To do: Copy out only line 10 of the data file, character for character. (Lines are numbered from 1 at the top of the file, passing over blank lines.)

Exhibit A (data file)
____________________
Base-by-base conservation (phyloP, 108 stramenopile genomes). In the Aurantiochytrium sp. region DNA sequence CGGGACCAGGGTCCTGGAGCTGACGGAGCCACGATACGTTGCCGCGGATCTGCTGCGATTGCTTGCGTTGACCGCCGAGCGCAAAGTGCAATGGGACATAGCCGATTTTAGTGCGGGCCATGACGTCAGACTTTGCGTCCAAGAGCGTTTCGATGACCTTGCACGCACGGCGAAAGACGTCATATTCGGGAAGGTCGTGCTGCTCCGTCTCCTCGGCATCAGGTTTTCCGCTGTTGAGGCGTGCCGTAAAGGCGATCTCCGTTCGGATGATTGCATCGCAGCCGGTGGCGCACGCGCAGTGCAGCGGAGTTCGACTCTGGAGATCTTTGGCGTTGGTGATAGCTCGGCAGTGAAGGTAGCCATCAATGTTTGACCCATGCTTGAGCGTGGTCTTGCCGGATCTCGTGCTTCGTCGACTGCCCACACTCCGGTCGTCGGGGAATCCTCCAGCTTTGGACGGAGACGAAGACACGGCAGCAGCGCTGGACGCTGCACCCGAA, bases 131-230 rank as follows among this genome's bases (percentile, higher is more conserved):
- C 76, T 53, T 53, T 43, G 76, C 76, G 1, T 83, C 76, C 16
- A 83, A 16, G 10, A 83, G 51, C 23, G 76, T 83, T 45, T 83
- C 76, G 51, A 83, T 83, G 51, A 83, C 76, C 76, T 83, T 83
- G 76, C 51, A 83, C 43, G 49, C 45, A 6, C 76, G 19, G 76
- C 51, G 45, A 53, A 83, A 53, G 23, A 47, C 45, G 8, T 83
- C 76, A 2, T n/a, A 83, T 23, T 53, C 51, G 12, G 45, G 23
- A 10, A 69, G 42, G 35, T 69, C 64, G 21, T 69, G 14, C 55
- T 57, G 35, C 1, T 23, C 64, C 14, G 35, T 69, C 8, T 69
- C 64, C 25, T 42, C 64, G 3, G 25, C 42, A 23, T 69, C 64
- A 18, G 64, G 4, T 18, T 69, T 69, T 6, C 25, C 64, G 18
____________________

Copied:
- C 64, C 25, T 42, C 64, G 3, G 25, C 42, A 23, T 69, C 64